A House Divided
Aggregate polling, i.e. a collection of polls averaged, forms the basis of the Huffington Post Pollster division’s attempts to rectify the reported vagaries and statistical biases of individual polls in order to present a more refined, and hence “truer” version of public opinion at a given time. However, even this attempt may be flawed insofar as each poll that is sampled, regardless of track record, (i.e. accuracy in predicting concrete results such as presidential election outcomes,) are equally rated and computed instead of being weighted based on past performance.
The purpose of this graphic therefore is to describe individual polling results in light of each poll’s accuracy during the last presidential election cycle in order to visualize the sweeping differences in reporting between a selection of polling companies and to show the wide variety of conclusions each poll draws as well as how polls with poorer track records are statistically influencing the overall Pollster API in a fashion that outweighs their historical record for accuracy.
This may all a big game, played out over the backdrop of very serious issues confronting the American public. And so we may well ask, why?
There are two possible approaches to this question.
1.) Try to follow Hanlon’s (or Heinlein’s) Razor: “Never attribute to malice that which is adequately explained by stupidity,” or;
2.) There really is something afoot, a blatant manipulation of polling data in order to serve a particular political purpose (this is the ultimate in gamesmanship, and therefore the reason for the game-board approach to this infographic). In a series of nine stories in 1980 on “Crucial States” – battleground states as they are known today – the New York Times repeatedly told readers then-President Carter was in a close and decidedly winnable race with the former California governor. And used polling data from the New York Times/CBS polls to back up its stories. Four years later, it was the Washington Post that played the polling game – and when called out by Reagan campaign manager Ed Rollins “about his paper’s lousy polling methodology,” famous Post editor Ben Bradlee called his paper’s polling an “in-kind contribution to the Mondale campaign.”* Mondale, of course, being then-President Reagan’s 1984 opponent and Carter’s vice president. All of which will doubtless serve as a reminder of just how blatantly polling data can be manipulated by the media – used essentially as a political weapon to support the cause of the moment, whether Jimmy Carter in 1980, Walter Mondale in 1984 – or Barack Obama in 2012.**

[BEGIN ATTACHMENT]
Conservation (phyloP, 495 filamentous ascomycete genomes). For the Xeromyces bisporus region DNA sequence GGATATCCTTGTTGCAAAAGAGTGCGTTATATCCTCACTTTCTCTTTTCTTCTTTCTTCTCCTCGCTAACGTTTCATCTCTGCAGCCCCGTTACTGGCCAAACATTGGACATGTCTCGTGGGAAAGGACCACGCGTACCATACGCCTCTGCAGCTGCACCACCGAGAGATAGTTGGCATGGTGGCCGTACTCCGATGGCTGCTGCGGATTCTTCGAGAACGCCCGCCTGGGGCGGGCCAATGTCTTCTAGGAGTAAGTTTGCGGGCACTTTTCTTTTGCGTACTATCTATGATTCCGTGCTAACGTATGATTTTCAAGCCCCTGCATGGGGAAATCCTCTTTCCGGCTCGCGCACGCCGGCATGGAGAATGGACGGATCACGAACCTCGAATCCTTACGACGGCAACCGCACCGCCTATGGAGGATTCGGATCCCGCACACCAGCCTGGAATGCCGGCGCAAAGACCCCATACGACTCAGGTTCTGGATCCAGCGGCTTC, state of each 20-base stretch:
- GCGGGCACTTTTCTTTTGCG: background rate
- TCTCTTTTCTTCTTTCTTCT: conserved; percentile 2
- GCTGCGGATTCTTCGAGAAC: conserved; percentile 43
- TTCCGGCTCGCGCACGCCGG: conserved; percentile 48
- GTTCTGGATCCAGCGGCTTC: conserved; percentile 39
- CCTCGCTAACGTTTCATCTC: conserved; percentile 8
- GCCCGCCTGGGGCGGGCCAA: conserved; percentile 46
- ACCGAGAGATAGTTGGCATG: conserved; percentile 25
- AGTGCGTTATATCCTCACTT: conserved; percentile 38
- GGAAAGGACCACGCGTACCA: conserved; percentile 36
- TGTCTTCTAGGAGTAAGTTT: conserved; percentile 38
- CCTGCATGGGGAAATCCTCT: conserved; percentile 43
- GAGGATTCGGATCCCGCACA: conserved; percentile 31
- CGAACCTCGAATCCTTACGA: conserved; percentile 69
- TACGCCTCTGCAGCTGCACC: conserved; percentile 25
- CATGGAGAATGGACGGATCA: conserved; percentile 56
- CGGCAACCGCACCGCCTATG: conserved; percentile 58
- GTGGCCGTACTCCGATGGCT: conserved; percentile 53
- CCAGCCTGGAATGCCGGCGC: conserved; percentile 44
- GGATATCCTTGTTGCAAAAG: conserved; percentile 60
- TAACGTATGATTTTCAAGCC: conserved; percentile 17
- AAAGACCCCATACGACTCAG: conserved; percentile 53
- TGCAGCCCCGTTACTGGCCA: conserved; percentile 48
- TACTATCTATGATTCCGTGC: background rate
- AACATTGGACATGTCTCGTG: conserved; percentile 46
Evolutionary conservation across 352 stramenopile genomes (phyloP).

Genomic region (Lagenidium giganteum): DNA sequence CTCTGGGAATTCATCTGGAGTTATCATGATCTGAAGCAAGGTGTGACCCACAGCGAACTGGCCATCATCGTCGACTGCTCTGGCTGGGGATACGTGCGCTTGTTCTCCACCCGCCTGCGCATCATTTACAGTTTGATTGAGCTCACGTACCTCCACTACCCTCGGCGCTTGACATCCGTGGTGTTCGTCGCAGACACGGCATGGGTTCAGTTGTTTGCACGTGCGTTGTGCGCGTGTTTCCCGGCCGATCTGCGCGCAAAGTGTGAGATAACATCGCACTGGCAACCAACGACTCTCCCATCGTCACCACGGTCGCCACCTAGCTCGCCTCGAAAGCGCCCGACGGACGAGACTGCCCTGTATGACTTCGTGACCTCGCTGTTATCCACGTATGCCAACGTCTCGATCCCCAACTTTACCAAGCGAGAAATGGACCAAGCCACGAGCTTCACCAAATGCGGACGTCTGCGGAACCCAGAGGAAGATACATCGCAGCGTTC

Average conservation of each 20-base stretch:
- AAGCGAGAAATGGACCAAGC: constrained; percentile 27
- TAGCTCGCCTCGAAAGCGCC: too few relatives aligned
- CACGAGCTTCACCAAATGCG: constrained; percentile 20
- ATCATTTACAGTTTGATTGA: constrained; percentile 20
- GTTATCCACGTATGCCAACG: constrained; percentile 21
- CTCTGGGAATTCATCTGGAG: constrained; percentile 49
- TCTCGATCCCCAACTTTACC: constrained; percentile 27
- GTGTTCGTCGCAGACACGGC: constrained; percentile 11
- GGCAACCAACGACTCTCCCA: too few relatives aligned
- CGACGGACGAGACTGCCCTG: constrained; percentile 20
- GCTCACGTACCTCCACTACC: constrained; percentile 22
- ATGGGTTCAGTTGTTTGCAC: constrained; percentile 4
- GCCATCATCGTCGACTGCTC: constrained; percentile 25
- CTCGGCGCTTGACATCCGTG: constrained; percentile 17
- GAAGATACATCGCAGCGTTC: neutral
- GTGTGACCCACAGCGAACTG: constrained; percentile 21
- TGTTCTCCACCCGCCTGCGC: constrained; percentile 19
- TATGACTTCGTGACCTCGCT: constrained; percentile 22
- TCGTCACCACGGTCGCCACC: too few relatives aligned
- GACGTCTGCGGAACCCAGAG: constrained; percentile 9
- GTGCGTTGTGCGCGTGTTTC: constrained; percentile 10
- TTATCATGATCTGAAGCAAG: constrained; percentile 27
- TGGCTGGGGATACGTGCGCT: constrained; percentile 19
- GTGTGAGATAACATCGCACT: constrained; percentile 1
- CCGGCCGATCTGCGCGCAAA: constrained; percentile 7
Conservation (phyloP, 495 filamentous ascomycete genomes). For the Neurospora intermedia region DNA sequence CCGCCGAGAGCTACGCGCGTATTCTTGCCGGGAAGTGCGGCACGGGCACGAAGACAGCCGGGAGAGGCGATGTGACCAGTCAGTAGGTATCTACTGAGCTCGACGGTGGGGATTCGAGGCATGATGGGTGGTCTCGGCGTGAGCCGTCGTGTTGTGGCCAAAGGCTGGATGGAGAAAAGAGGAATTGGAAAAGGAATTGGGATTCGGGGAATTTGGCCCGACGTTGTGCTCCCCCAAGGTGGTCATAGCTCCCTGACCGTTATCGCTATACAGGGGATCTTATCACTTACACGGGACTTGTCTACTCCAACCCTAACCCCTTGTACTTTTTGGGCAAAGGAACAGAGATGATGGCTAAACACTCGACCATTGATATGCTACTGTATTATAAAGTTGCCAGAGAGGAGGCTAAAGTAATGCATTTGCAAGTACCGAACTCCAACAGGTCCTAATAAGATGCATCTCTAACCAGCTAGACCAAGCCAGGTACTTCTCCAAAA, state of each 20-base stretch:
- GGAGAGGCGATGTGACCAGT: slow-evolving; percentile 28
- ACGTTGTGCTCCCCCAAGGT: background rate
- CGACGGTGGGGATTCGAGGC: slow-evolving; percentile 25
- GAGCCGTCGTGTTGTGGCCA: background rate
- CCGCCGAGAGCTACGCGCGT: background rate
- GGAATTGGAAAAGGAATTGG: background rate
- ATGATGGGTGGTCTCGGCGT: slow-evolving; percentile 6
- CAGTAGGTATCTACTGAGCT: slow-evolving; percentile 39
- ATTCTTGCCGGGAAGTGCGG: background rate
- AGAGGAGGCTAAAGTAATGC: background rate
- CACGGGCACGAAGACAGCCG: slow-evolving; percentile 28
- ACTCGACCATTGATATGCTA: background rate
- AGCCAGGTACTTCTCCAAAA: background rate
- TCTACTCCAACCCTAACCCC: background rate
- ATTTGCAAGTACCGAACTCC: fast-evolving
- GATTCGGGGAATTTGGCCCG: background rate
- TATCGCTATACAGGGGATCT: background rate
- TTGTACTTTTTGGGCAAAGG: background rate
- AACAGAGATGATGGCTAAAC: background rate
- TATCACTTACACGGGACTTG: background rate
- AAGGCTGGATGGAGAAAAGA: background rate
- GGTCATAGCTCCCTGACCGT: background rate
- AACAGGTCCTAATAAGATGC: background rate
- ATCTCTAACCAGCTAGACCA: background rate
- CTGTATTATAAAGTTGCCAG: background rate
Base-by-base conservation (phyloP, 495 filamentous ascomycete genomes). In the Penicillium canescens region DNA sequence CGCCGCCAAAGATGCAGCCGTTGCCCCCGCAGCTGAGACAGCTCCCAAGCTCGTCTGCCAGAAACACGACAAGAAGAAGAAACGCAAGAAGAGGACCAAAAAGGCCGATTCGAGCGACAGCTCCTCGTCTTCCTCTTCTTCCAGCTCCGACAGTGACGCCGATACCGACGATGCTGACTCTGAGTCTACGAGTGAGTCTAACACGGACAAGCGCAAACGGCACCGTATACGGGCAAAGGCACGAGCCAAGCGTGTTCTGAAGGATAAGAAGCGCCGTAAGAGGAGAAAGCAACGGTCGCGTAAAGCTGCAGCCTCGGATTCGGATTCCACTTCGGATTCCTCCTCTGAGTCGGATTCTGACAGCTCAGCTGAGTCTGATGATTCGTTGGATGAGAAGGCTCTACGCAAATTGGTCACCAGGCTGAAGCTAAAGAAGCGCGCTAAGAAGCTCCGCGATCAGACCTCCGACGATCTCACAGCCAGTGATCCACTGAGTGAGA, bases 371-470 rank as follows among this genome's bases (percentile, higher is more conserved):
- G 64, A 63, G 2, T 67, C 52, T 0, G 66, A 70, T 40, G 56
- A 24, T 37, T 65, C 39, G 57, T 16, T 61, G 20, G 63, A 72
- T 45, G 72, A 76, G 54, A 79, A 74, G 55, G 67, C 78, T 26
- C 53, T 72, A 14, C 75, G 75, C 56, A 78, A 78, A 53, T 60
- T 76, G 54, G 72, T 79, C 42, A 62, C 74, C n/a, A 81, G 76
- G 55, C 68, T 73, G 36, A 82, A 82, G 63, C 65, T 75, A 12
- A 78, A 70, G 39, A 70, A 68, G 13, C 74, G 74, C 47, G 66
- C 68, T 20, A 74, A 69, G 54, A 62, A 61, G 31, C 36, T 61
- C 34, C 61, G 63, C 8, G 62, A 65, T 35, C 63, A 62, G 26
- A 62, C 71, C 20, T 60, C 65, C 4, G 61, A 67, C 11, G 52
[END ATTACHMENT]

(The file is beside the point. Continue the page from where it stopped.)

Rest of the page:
* Ed Rollins, Bare Knuckles and Back Rooms: My Life in American Politics.
** How Carter Beat Reagan, Jeffrey Lord, American Spectator